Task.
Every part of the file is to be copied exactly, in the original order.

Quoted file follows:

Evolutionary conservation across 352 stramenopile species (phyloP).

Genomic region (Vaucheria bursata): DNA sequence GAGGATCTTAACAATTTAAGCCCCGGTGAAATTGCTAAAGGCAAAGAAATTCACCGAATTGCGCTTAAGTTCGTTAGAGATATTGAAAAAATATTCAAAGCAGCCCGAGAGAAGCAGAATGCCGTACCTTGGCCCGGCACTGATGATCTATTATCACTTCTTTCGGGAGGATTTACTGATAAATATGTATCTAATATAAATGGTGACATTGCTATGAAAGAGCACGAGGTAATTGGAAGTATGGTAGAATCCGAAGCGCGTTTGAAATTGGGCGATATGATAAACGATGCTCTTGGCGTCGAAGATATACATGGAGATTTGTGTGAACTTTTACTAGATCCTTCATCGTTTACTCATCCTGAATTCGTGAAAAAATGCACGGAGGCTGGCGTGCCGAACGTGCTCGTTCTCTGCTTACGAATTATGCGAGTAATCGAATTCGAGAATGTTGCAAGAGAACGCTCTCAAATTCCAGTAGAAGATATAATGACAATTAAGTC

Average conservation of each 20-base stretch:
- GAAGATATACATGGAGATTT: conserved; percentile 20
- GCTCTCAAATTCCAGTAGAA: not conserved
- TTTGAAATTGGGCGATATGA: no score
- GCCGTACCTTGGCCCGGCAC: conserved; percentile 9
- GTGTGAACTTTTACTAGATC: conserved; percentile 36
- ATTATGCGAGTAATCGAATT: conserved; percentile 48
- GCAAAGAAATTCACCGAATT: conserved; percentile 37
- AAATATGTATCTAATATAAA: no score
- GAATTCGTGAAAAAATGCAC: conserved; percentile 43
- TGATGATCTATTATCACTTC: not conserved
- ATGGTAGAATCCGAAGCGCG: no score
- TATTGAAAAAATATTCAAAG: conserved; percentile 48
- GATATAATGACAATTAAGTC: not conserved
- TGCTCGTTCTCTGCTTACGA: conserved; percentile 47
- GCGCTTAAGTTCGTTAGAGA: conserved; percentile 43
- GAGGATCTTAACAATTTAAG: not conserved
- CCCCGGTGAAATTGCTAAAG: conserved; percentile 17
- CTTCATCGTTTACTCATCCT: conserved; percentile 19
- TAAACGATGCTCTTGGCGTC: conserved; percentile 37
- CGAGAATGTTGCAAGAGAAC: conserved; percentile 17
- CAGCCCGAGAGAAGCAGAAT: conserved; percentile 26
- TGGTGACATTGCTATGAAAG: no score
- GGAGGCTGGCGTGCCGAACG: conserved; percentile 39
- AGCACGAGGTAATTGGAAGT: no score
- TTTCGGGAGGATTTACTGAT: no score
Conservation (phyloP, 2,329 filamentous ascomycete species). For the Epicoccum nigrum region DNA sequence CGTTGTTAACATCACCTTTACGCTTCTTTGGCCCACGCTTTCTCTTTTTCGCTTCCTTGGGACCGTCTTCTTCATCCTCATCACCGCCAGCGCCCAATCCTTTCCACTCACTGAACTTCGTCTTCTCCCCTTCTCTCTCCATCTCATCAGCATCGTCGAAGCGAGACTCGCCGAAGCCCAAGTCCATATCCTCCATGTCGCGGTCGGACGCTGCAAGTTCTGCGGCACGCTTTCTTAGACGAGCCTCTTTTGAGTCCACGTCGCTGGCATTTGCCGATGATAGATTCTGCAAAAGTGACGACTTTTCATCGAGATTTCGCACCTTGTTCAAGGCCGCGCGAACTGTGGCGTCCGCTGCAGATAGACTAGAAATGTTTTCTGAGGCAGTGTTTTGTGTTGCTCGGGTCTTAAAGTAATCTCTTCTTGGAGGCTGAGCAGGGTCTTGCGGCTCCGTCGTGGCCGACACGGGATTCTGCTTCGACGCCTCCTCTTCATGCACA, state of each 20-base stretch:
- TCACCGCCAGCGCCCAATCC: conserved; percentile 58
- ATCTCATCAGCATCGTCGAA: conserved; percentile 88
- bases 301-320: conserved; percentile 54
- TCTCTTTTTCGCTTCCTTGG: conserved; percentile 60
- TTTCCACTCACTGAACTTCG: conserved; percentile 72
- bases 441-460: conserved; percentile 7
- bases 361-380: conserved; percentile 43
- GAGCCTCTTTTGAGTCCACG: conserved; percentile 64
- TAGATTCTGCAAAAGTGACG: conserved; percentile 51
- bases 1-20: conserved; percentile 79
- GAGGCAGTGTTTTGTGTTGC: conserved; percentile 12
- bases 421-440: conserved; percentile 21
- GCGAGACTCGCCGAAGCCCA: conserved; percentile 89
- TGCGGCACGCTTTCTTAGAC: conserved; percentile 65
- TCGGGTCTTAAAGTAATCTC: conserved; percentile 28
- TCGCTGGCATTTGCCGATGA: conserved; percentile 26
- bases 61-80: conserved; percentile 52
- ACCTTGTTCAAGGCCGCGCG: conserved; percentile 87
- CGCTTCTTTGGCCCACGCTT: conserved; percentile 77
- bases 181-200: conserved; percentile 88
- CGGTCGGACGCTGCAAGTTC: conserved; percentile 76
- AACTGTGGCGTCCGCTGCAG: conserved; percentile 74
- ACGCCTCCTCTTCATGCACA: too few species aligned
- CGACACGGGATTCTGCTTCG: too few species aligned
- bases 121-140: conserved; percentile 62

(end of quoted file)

Evolutionary conservation across 352 stramenopile species (phyloP).

Genomic region (Vaucheria bursata): DNA sequence GAGGATCTTAACAATTTAAGCCCCGGTGAAATTGCTAAAGGCAAAGAAATTCACCGAATTGCGCTTAAGTTCGTTAGAGATATTGAAAAAATATTCAAAGCAGCCCGAGAGAAGCAGAATGCCGTACCTTGGCCCGGCACTGATGATCTATTATCACTTCTTTCGGGAGGATTTACTGATAAATATGTATCTAATATAAATGGTGACATTGCTATGAAAGAGCACGAGGTAATTGGAAGTATGGTAGAATCCGAAGCGCGTTTGAAATTGGGCGATATGATAAACGATGCTCTTGGCGTCGAAGATATACATGGAGATTTGTGTGAACTTTTACTAGATCCTTCATCGTTTACTCATCCTGAATTCGTGAAAAAATGCACGGAGGCTGGCGTGCCGAACGTGCTCGTTCTCTGCTTACGAATTATGCGAGTAATCGAATTCGAGAATGTTGCAAGAGAACGCTCTCAAATTCCAGTAGAAGATATAATGACAATTAAGTC

Average conservation of each 20-base stretch:
- GAAGATATACATGGAGATTT: conserved; percentile 20
- GCTCTCAAATTCCAGTAGAA: not conserved
- TTTGAAATTGGGCGATATGA: no score
- GCCGTACCTTGGCCCGGCAC: conserved; percentile 9
- GTGTGAACTTTTACTAGATC: conserved; percentile 36
- ATTATGCGAGTAATCGAATT: conserved; percentile 48
- GCAAAGAAATTCACCGAATT: conserved; percentile 37
- AAATATGTATCTAATATAAA: no score
- GAATTCGTGAAAAAATGCAC: conserved; percentile 43
- TGATGATCTATTATCACTTC: not conserved
- ATGGTAGAATCCGAAGCGCG: no score
- TATTGAAAAAATATTCAAAG: conserved; percentile 48
- GATATAATGACAATTAAGTC: not conserved
- TGCTCGTTCTCTGCTTACGA: conserved; percentile 47
- GCGCTTAAGTTCGTTAGAGA: conserved; percentile 43
- GAGGATCTTAACAATTTAAG: not conserved
- CCCCGGTGAAATTGCTAAAG: conserved; percentile 17
- CTTCATCGTTTACTCATCCT: conserved; percentile 19
- TAAACGATGCTCTTGGCGTC: conserved; percentile 37
- CGAGAATGTTGCAAGAGAAC: conserved; percentile 17
- CAGCCCGAGAGAAGCAGAAT: conserved; percentile 26
- TGGTGACATTGCTATGAAAG: no score
- GGAGGCTGGCGTGCCGAACG: conserved; percentile 39
- AGCACGAGGTAATTGGAAGT: no score
- TTTCGGGAGGATTTACTGAT: no score
Conservation (phyloP, 2,329 filamentous ascomycete species). For the Epicoccum nigrum region DNA sequence CGTTGTTAACATCACCTTTACGCTTCTTTGGCCCACGCTTTCTCTTTTTCGCTTCCTTGGGACCGTCTTCTTCATCCTCATCACCGCCAGCGCCCAATCCTTTCCACTCACTGAACTTCGTCTTCTCCCCTTCTCTCTCCATCTCATCAGCATCGTCGAAGCGAGACTCGCCGAAGCCCAAGTCCATATCCTCCATGTCGCGGTCGGACGCTGCAAGTTCTGCGGCACGCTTTCTTAGACGAGCCTCTTTTGAGTCCACGTCGCTGGCATTTGCCGATGATAGATTCTGCAAAAGTGACGACTTTTCATCGAGATTTCGCACCTTGTTCAAGGCCGCGCGAACTGTGGCGTCCGCTGCAGATAGACTAGAAATGTTTTCTGAGGCAGTGTTTTGTGTTGCTCGGGTCTTAAAGTAATCTCTTCTTGGAGGCTGAGCAGGGTCTTGCGGCTCCGTCGTGGCCGACACGGGATTCTGCTTCGACGCCTCCTCTTCATGCACA, state of each 20-base stretch:
- TCACCGCCAGCGCCCAATCC: conserved; percentile 58
- ATCTCATCAGCATCGTCGAA: conserved; percentile 88
- bases 301-320: conserved; percentile 54
- TCTCTTTTTCGCTTCCTTGG: conserved; percentile 60
- TTTCCACTCACTGAACTTCG: conserved; percentile 72
- bases 441-460: conserved; percentile 7
- bases 361-380: conserved; percentile 43
- GAGCCTCTTTTGAGTCCACG: conserved; percentile 64
- TAGATTCTGCAAAAGTGACG: conserved; percentile 51
- bases 1-20: conserved; percentile 79
- GAGGCAGTGTTTTGTGTTGC: conserved; percentile 12
- bases 421-440: conserved; percentile 21
- GCGAGACTCGCCGAAGCCCA: conserved; percentile 89
- TGCGGCACGCTTTCTTAGAC: conserved; percentile 65
- TCGGGTCTTAAAGTAATCTC: conserved; percentile 28
- TCGCTGGCATTTGCCGATGA: conserved; percentile 26
- bases 61-80: conserved; percentile 52
- ACCTTGTTCAAGGCCGCGCG: conserved; percentile 87
- CGCTTCTTTGGCCCACGCTT: conserved; percentile 77
- bases 181-200: conserved; percentile 88
- CGGTCGGACGCTGCAAGTTC: conserved; percentile 76
- AACTGTGGCGTCCGCTGCAG: conserved; percentile 74
- ACGCCTCCTCTTCATGCACA: too few species aligned
- CGACACGGGATTCTGCTTCG: too few species aligned
- bases 121-140: conserved; percentile 62